With interest in electric vehicles at an all-time high, a comparison of two all-new versions of the 2022 Hyundai Tucson provides an enlightening illustration of which a potential buyer might choose.
They are the Tucson Limited plug-in hybrid (PHEV), tested here, and the Tucson Limited Hybrid, tested here last year. They are both high quality, capable vehicles with all-wheel drive that bear more of a resemblance to luxury crossover SUVs than more utilitarian compact crossovers.
For newcomers to the genre, a crossover is described as a utility vehicle built like a car, with unit body construction. A sport utility vehicle is built with the body mounted on a frame, like a pickup truck. The Tucson is an example of the former; the Chevrolet Tahoe or Ford Bronco are traditional rugged SUVs.
The two Limited Tucsons have much in common, including power trains and transmissions. Both use a 1.6-liter four-cylinder gasoline engine mated to an electric motor. Total system output on the PHEV is 261 horsepower and 258 pound-feet of torque, or twisting force. The Hybrid is slightly different at 261 horsepower and 224 pound-feet of torque. Both send the power to the pavement with six-speed automatic transmissions.
The major difference between the two is that the Hybrid automatically allocates power from the electric motor and the gasoline engine, where the PHEV can run up to 33 miles on electricity alone. Charging time for that electric range is two hours on a 240-volt level-two charger.
Once the battery pack is depleted, the PHEV reverts to standard hybrid operation. Overall range on gasoline and electricity combined is 420 miles.
There have been reports that PHEV owners sometimes don’t bother to plug in their vehicles, simply driving them as standard hybrids. That may be convenient for some but it is self-defeating.
The tested Tucson PHEV is rated by the Environmental Protection Agency at 80 miles per gallon equivalent on electric and gasoline power combined, and 35 miles per gallon on gasoline alone. That’s despite the fact that the 4,235-pound Tucson PHEV weighs 540 pounds more than the Hybrid, likely owing to the additional equipment on the PHEV. The Hybrid gets 38 miles to the gallon.
There also are differences in interior space between the two models, with the PHEV’s cargo area measured at 32 cubic feet and the Hybrid at 39 cubic feet. Each has 106 cubic feet of passenger room.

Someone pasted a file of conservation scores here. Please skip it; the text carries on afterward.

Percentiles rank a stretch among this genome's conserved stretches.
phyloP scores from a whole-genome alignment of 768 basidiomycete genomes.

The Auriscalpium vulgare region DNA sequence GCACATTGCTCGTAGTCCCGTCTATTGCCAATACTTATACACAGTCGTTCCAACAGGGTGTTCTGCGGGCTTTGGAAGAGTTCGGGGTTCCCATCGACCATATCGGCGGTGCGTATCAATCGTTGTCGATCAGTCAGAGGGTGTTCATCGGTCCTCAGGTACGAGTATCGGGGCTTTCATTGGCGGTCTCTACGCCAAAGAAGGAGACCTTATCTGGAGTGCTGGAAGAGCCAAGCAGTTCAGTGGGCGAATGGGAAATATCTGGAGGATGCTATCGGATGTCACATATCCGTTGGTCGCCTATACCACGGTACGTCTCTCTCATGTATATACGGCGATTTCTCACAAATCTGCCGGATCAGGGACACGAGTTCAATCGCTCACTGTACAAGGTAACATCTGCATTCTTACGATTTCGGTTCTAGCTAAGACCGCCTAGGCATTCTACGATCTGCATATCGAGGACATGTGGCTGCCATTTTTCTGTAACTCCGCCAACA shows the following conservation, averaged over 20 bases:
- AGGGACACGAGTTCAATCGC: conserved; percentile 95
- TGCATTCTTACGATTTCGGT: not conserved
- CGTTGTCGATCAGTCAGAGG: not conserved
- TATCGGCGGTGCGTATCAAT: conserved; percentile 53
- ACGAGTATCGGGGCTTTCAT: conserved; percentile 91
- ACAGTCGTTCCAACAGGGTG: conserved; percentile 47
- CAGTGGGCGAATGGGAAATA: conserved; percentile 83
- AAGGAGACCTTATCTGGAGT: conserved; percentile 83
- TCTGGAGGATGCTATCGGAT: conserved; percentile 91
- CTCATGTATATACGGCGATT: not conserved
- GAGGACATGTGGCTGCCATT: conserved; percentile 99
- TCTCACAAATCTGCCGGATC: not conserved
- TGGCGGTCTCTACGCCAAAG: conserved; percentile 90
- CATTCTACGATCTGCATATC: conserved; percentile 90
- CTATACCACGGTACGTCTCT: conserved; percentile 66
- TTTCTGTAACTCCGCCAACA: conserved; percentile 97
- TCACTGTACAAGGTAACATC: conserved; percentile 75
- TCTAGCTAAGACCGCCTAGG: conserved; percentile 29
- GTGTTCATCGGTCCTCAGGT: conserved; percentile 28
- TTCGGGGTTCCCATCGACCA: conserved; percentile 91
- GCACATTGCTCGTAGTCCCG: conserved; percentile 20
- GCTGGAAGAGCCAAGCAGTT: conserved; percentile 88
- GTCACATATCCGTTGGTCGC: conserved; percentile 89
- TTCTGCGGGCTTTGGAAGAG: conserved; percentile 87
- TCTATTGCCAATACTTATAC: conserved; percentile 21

To nearly double the cargo space, fold the rear seatbacks almost flat. There’s no spare wheel under the cargo floor—just a “tire mobility kit.”
Every Tucson comes with modern safety equipment, including automatic emergency braking with pedestrian detection and lane-departure warning with lane-keeping assist. The tested Limited PHEV also was equipped with adaptive cruise control and lane-following assist, blind-spot warning, driver attention detection and warning, rear occupant alert, rear cross-traffic avoidance alert, and front and rear parking assist warning.
Inside, driver and passengers of the PHEV Limited are treated to quality materials, well-designed accents and equipment, including perforated leather upholstery and a panoramic sunroof. A large center screen handles infotainment functions. However, controls are either touchscreen or pushbutton. You must look at the screen to select functions, which can be distracting. Some twisty knobs would be welcome for operations like radio volume.
Outboard back seats are big and comfortable with plenty of head room and knee room. However, as usual in too many vehicles, the center-rear passenger gets a high, tight cushion and a floor hump.
The most prominent consideration of whether an individual chooses the PHEV or the Hybrid is price. Earlier, a Hybrid Limited tested for this review had a price tag of $38,535, including the destination charge. The PHEV driven for this review had a sticker of $43,945, or $5,410 more.
You can almost hear the cavil of a prospective buyer: “Why should I pay more than five grand for 33 miles of electric range?” Well, the EPA lists the annual fuel cost for the PHEV Tucson at $1,300, versus $1,900 for the Hybrid, so you’d break nearly even in the PHEV in about nine years.
Bottom line, it’s a decision based on individual preferences and circumstances. Pay your money and take your choice.
- Model: 2022 Hyundai Tucson Limited PHEV four-door crossover sport utility vehicle.
- Engine/motor: 1.6-liter four-cylinder gasoline, turbocharged; 90 hp electric motor and 13.8-kwh battery; total system output 261 hp, 258 lb-ft torque.
- Transmission: Six-speed automatic with manual shift mode and all-wheel drive.
- Overall length: 15 feet 2 inches.
- Height: 5 feet 6 inches.
- EPA/SAE passenger/cargo volume: 106/32 cubic feet.
- Weight: 4,235 pounds.
- Towing capability: 2,000 pounds.
- Range: 33 miles electric only; overall 420 miles.
- Electric charging time: two hours on 240-volt level 2 charger.
- EPA miles per gallon equivalent combined: 80 MPGe; gasoline only 35 MPG.
- Base price, including destination charge: $43,945.
- Price as tested: $44,140.
Disclaimer: The manufacturer provided the vehicle used to conduct this test drive and review. Photos © BMW
January 26, 2023 at 8:31 am
The PHEV is not worth the extra $5k. Electricity in my state of CT costs about $0.25 per kwh. 80 mpge equates to 2.4 miles per kwh, or roughly 10 cents per mile. The hybrid gets 38 mpg which at $3 per gallon equates to about 8 cents per mile. In other words it’s cheaper to run the hybrid than the PHEV in electric only mode. Throw in the extra cost and weight, reduced cargo space, inconvenience of charging and lower mpg in hybrid mode — the PHEV makes no sense. The hybrid on the other hand makes a lot of sense!